Monday, December 29, 2008

The thrust belt in my driveway

It's snowed a lot in the past two weeks. Somewhere around two feet of snow fell between the last day of classes and December 26. Good for ski areas, but a lot of work to shovel. Fortunately, structural geology can make all kinds of difficult labor fascinating.

When you push a shovel through a relatively thin layer of snow, it piles up next to the shovel in a wedge shape. Push the shovel along, and the wedge gets longer and thicker, but it maintains the same shape: a triangular wedge, with a consistent angle at its front end.

Photo: a wedge of folded and faulted snow in my driveway, 12/22/08.

You see similar shapes in belts of thrust-faulted rocks from mountain belts all around the world, from the Himalayas to the Canadian Rockies to the Appalachians to Taiwan:

The cross-section above is from a classic paper by Davis, Suppe, and Dahlgren (1983) that explains what's going on mechanically in these wedges. The shape of the wedge is governed by a balance of horizontal forces: the push from behind the wedge; gravity, which would tend to flatten out the wedge (by moving material from the higher back part of the wedge to the front); and the frictional resistance to sliding, which tends to keep the front of the wedge from sliding along, causing the wedge to be steeper. The other big assumption is that the wedge is always just about to fail: its internal strength exactly balances the stresses that compress it. This means that the nature of the material also makes a difference - cohesive sheets of material behave differently from loose sand.

There's a lot of underlying math behind the explanation of wedge mechanics, but the cool thing about it is that it all boils down to a pretty simple concept. If the friction at the base of the wedge and the mechanical behavior of the rock (or snow) stays the same, the wedge should maintain the same shape. It can get bigger, but the front of the wedge should keep the same angle. That simple geometry has a lot of predictive power. It tells what should happen in a mountain belt that's eroded by a lot of rain or glaciers, compared to one that's in a rain shadow. It's been used as one explanation for the exhumation of high-pressure metamorphic rocks. And it solved a long-standing problem for structural geology: how could huge masses of rocks slide along a nearly flat plane for immense distances, as had been observed in places like the Canadian Rockies.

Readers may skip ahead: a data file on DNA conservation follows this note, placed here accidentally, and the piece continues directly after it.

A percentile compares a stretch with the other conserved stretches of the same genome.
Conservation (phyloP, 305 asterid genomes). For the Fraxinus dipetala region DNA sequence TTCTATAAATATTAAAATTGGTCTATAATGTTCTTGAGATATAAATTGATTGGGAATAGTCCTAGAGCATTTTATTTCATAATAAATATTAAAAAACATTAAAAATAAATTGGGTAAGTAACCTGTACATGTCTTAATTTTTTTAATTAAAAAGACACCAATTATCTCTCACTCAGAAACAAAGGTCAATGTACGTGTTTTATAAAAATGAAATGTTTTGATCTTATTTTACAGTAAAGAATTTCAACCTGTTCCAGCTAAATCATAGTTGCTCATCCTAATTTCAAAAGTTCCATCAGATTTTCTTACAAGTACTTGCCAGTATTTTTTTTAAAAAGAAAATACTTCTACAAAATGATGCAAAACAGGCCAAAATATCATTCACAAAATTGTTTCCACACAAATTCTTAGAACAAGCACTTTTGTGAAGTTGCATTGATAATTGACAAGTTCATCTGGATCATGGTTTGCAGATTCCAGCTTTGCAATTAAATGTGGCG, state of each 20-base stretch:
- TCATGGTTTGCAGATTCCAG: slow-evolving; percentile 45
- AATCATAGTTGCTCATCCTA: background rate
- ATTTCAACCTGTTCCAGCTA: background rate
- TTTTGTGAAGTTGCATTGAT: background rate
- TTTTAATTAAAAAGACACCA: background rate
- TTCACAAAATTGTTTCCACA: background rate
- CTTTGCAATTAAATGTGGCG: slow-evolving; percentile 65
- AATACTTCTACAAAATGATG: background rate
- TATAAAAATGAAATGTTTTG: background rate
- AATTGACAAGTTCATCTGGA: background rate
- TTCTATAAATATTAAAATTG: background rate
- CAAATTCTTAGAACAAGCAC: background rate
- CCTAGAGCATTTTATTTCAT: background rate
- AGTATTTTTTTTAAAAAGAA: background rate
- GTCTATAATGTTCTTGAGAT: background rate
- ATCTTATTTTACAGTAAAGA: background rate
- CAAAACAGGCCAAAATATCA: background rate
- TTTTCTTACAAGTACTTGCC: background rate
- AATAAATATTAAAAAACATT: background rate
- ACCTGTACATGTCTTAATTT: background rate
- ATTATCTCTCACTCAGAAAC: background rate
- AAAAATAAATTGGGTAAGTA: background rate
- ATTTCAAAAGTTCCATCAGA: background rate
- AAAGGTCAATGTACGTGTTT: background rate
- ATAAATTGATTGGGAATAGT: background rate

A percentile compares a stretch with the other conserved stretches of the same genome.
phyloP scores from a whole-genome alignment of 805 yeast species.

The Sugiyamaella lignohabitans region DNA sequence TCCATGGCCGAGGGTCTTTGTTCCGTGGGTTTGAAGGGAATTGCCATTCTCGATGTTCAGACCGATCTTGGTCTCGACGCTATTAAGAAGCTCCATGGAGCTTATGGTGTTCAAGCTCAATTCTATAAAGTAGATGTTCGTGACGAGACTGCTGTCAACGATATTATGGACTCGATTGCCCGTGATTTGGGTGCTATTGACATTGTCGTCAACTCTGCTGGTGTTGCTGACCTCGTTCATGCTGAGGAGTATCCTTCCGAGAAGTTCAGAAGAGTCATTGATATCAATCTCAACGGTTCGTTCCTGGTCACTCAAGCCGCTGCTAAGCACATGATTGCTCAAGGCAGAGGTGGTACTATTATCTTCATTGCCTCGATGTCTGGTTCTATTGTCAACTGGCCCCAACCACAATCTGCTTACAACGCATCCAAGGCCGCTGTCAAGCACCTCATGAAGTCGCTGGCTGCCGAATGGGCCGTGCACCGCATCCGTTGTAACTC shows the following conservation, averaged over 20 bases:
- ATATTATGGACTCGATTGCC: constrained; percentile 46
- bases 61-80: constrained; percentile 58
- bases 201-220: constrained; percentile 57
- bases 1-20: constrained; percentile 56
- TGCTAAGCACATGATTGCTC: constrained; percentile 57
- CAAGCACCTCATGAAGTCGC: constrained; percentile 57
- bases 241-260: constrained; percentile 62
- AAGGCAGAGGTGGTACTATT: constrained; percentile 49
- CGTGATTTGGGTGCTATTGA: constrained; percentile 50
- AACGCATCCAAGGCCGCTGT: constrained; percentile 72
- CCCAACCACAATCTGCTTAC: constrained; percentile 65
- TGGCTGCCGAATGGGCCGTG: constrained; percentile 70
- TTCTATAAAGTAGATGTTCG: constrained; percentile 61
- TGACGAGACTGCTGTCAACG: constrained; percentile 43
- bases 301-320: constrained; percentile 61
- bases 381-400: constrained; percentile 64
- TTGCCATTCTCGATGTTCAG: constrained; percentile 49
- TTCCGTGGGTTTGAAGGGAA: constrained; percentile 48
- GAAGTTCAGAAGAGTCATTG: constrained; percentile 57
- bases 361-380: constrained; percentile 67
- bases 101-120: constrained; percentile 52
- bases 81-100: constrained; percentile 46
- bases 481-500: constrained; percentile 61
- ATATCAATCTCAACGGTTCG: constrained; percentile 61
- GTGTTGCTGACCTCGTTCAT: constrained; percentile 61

And it turns snow shoveling into an analog modeling experiment. Take a driveway made of smooth concrete. Drive a truck over it, and pack down snow in parallel ridges. Then let it snow another couple inches before shoveling the driveway. The results of the experiment look like this:

The wedge started out small. It's hard to see the exact structure forming - are there thrust faults beneath the folds on that surface? But it formed a nice taper, and slid along fairly easily. (Note the highly rigorous descriptions of basal friction from this experiment.)

I pushed the shovel a bit more, and the wedge got longer and thicker, but kept the same shape:

But then I reached the old tire track, and it suddenly got really hard to push that shovel. And the wedge looked like this:

The taper of the wedge suddenly got steeper, at least until I got past the tire track. But by that time I was experiencing significant edge effects, both from the top of the shovel and the snowbank beside the driveway, so the experiment ended.

The different snow storms led to somewhat different wedge shapes. Over Thanksgiving, we had a couple inches of wet snow. It formed a cohesive layer, and I could see the individual fault blocks. (I even had some tear faults separating thrust faults with different offset! Unfortunately, I didn't have the camera yet.) Before AGU, we had an inch or so of powder, which compacted somewhat when I shoveled it. And on Christmas night, we had about five inches of wet, heavy snow, and I stopped doing experiments because moving it was a lot of work, and besides, it kept falling over the top of my shovel.

My students still think that snow is for skiing, not for experimenting with structural geology. But if you've got to shovel, you might as well have geeky fun at the same time.

Reference: Davis, D., Suppe, J., and Dahlgren, F. A., 1983, Mechanics of fold-and-thrust belts and accretionary wedges: Journal of Geophysical Research, v. 88, n. B2, p. 1153-1172.

Photo note: I adjusted the levels on all the snow photos, because I haven't figured out how to take good photos of snow with my new camera yet.


Anonymous said...

What an incredibly nerdy post. I loved it!

Kim said...

And I didn't even post the image I made for the structural geology exam, with thrust fault map symbols drawn all over one of the photos. (I don't think the students appreciated the question, despite their general love of snow.)

Julian said...

Ahahaha, yesss! I was eagerly awaiting your post of these images as soon as you mentioned it at AGU!
As Brian said, this is delightfully nerdy. It makes me happy.

(Also, I think I still owe you a post of those fault character things I mentioned. Yeah.)